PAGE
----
Sunday, July 11, 2010

It's Paris, isn't it?

Paris breeds bitterness. It’s not just me who feels it either. Many friends of mine who I have spoken to are in complete agreement. Having spent an extended period of time in the city one is constantly reminded of the ridiculousness of Parisian life. All too often a horrific story of French bureaucracy, unhelpful employees and appalling manners is shrugged off with a simple ‘it’s Paris, isn’t it?’ Paris is by no means an inconsequential city. In fact, more often than not it is listed alongside London and New York as one of the great cities for culture, fashion and art amongst others things. Be that as it may, having lived in London and visited New York, I can say categorically that Paris trails dismally in the wake of these two clean, efficient and modern cities.

Jessie, a friend of mine who works at Breakfast in America, was negotiating the metro recently. Of course, no one could say that the underground or the subway are particularly clean, but the metro is home to hundreds of homeless people, ripe with the fetid stench of excrement, a breeding ground for thousands of cockroaches and lined with gutters filled with questionable sludge and muck. One homeless man approached Jessie and asked her for some change. She apologised and attempted to pass along the platform at which point he pinched her, hard, on the thigh. Shocking as this may seem, it’s Paris, isn’t it?

John and I are continuing our walks of Paris. An attraction of one such walk was a clock mounted on the side of a building surrounded by ornate figurines depicting a fight scene between a giant serpent, a man and a phoenix. The guide book advised us that every hour, as the clock strikes, this scene comes to life and a battle is waged until one side is defeated. Happy that we had been fortunate enough to arrive at five minutes to nine we positioned ourselves in a perfect vantage point. Presently, however, we noticed a sign affixed beneath the clock informing viewers that the mechanism used to power the figurines was, in fact, en panne i.e. broken. Rather than repairing the mechanism, in their infinite wisdom, the Marie had decided it made more sense to affix a permanent sign to the building and leave the clock broken indefinitely. Hey, this is Paris, remember?

The Auld Alliance, a Scottish pub near St Paul, is a favourite of ours and we often frequent the terrace at the front and take advantage of the shaded aspect and relatively cheap drinks. We were enjoying a particularly relaxing afternoon recently when we spotted one of the many clinically insane homeless people living in Paris shambling up to our table. He hobbled along on his bare, deformed feet and proceeded to lean over the table and screech violently for several minutes all the while dribbling thick strands of brown saliva from his toothless gums onto our table. I was struck by how little effect this episode had on all of us. We continued our conversation as though nothing had changed and even after he had shambled off no one felt it necessary to discuss the matter further. I once saw another man raging at his poor dog who, loyally, was following with his tail between his legs occasionally letting out frightened yelps of distress. I would be interested to ascertain what, precisely, the protocol is in the UK for dealing with homeless people who have mental problems since it is rare that one finds any roaming the streets. There is clearly no such protocol in this city but it is Paris after all.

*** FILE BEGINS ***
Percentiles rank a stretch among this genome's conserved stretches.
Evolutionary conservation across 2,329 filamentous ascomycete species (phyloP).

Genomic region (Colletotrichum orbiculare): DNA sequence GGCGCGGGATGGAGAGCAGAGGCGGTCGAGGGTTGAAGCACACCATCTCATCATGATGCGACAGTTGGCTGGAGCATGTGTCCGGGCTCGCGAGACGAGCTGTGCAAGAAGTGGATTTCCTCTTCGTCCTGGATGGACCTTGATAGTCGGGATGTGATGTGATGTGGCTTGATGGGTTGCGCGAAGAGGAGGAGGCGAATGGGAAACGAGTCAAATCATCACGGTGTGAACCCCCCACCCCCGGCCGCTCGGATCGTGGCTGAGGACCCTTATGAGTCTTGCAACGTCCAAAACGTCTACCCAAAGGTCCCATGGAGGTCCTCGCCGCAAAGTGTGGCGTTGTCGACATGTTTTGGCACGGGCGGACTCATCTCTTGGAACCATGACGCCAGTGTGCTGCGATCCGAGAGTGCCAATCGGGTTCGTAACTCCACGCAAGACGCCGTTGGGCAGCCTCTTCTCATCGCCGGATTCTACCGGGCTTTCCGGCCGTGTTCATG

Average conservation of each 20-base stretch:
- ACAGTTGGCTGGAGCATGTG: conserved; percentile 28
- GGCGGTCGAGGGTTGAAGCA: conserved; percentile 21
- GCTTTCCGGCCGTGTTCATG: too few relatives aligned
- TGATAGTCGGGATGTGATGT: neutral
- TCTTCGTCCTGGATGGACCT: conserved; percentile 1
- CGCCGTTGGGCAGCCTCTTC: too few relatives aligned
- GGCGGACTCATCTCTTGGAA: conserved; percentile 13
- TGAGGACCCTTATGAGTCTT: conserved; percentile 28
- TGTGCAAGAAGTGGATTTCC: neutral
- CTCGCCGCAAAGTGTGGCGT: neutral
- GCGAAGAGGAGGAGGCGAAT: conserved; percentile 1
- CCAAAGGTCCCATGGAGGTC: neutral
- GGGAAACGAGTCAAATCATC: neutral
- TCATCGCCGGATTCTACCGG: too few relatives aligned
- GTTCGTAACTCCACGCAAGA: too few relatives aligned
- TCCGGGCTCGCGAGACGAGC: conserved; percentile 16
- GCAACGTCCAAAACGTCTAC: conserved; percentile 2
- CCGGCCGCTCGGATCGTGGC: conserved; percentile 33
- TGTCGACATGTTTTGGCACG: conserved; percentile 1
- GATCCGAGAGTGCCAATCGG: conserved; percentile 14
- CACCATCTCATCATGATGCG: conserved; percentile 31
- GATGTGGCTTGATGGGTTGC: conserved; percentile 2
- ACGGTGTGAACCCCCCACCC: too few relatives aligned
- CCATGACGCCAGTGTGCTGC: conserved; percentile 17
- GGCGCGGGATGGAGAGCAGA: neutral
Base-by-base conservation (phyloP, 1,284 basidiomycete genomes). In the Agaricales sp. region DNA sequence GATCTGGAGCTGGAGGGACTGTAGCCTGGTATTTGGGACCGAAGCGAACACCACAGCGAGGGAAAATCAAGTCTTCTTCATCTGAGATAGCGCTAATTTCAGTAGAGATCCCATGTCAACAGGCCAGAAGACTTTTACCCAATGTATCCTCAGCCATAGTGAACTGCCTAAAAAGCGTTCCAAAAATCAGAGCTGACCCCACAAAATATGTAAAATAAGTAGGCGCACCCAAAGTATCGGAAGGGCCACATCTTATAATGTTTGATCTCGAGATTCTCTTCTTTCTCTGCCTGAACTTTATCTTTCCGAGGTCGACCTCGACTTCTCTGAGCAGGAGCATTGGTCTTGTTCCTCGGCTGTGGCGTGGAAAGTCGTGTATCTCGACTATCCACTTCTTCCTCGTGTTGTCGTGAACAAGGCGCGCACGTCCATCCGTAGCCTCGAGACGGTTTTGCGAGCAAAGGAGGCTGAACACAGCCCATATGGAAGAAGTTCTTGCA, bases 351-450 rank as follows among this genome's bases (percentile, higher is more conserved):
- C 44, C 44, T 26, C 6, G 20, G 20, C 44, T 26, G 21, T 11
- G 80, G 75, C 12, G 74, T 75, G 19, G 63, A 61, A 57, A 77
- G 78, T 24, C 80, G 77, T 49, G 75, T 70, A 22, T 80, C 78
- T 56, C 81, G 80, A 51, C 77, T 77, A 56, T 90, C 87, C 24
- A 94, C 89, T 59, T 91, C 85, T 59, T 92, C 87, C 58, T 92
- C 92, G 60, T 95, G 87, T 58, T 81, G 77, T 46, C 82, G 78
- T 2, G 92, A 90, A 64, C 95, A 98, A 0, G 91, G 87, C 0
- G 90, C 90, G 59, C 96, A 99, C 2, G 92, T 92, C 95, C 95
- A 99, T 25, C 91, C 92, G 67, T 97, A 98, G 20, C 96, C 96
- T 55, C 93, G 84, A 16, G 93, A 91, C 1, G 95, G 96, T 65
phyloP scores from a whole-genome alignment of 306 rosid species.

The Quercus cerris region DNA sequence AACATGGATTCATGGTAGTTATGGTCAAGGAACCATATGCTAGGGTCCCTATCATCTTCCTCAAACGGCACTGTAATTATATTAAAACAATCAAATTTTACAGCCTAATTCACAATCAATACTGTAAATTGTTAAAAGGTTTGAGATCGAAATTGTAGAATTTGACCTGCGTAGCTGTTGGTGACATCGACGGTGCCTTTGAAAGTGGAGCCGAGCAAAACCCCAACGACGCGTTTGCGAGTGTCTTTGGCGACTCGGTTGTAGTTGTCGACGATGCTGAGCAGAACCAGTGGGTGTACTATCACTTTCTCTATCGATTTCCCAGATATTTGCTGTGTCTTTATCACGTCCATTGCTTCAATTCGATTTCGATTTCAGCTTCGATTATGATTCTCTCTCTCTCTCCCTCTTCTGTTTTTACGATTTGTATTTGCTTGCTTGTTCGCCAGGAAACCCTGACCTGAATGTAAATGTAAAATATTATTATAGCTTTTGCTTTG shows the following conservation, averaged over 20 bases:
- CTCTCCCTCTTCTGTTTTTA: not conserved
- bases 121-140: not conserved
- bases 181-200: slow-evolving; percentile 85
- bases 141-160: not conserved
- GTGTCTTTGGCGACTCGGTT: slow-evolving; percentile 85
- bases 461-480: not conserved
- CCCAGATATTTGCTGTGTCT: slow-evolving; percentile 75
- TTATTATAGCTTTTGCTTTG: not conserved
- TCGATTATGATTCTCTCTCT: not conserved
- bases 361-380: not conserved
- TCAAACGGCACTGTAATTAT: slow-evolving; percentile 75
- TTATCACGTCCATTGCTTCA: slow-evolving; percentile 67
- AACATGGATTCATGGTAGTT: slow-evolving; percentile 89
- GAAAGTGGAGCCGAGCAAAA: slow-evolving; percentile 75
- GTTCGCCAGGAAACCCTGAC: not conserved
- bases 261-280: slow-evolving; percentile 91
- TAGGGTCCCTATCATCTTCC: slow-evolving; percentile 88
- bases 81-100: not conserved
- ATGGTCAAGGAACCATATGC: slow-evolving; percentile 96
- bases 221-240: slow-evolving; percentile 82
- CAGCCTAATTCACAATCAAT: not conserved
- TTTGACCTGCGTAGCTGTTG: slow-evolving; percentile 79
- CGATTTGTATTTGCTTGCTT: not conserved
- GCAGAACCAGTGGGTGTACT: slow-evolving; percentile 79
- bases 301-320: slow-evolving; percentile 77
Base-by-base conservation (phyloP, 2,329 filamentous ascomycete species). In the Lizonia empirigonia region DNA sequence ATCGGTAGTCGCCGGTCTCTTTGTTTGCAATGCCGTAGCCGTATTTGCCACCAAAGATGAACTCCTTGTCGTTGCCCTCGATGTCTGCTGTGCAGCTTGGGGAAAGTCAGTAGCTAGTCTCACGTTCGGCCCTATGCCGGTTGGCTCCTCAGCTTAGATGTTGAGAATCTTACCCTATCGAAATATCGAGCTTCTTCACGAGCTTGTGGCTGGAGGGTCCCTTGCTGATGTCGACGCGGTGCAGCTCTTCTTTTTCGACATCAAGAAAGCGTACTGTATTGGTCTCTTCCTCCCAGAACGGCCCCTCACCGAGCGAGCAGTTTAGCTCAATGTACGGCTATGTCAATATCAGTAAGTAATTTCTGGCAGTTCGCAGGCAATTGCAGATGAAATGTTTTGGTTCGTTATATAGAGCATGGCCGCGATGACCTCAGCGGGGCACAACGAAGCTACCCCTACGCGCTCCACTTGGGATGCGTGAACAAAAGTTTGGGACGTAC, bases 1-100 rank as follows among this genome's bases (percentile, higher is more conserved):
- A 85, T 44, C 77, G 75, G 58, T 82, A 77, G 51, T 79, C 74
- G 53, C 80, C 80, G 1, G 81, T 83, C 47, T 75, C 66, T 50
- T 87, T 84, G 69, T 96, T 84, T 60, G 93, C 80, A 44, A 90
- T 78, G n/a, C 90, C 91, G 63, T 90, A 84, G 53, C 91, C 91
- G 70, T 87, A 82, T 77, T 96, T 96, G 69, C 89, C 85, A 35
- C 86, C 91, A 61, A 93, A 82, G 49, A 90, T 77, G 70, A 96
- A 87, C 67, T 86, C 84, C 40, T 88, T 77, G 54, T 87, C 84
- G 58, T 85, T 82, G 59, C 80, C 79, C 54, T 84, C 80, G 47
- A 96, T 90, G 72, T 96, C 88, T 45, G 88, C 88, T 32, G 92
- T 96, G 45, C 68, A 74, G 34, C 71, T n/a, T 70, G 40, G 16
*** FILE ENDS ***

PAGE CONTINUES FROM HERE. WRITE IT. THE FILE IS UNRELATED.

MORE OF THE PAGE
Liz and I were chatting the other day about how, regardless of nationality, Paris will create a propensity in you to instantly dislike anyone outside of, or linked in some way, to your friendship group. The Parisians, of course, are the first to come under fire. With their tendency to repeat everything you say to them and their thick, gungey accent they are incapable of remaining quiet when thinking of what to say next but instead develop an assortment of noises which can be slipped into conversation where necessary simply to avoid a moment’s silence.

Walking towards a park in the suburbs the other day, Rose and I found ourselves in the unfortunate position of being in between two French chavs one of whom had walked slightly ahead of her friend. The one behind us called to her friend who refused to turn her head when she responded and as a result the conversation went like this:
‘Il y a quoi la?’
‘Il y a un parc’
‘Un quoi?’
‘Un parc’
‘Un QUOI?’
‘Un PARC!’
At this point Rose and I were so sick of listening to the two of them that we picked up our pace and didn’t stop until we were well ahead of both of them. It isn’t just the Parisians who irritate those of us who have lived in the city for an extended period of time however. Upon hearing an English or Irish accent the natural assumption the city imposes upon you is that they are typical tourists who want nothing more than to climb the Eiffel tower, get spectacularly lost, eat a full English breakfast and get annihilated in one of the expat bars. Americans face a similar fate with the exception that they are generally louder. ‘Tyler’ and ‘Dwaine’ or whatever other unfortunate names the parents have chosen for their children will be the subject of a longer ridicule simply because their parents have chosen to announce their presence so forcefully thus providing more time for mockery.

After work yesterday evening we went for a drink and then played a game of Beer Pong. I needed to be up early today so I left at 2:00 with the intention of getting a velibe and being home by 2:30. I passed, perhaps, eight different velibe stations, the majority of which were empty. Two or three, however, were full of fully functional bikes but, of course, the station itself was broken and would not release any. I attempted to get a taxi after this process continued to repeat itself but naturally there wasn’t a single one available. After an hour and a half of walking I arrived at Gare de l’Est and finally found a taxi. The driver was reluctant to take me since Chateau Rouge was such a short ride (five minutes by car, fifteen on foot) but eventually he agreed. He wacked his meter up to the highest tariff possible and off we went. As I watched the figures soaring I reminisced about the days in London when I would walk from the West End down to Trafalgar Square, buzzing with people, and await the friendly glow of the N155 back to Clapham. That was, of course, towards the end of the month, at the beginning I would have taken one of the thousands of vacant taxis cruising through the streets until all hours.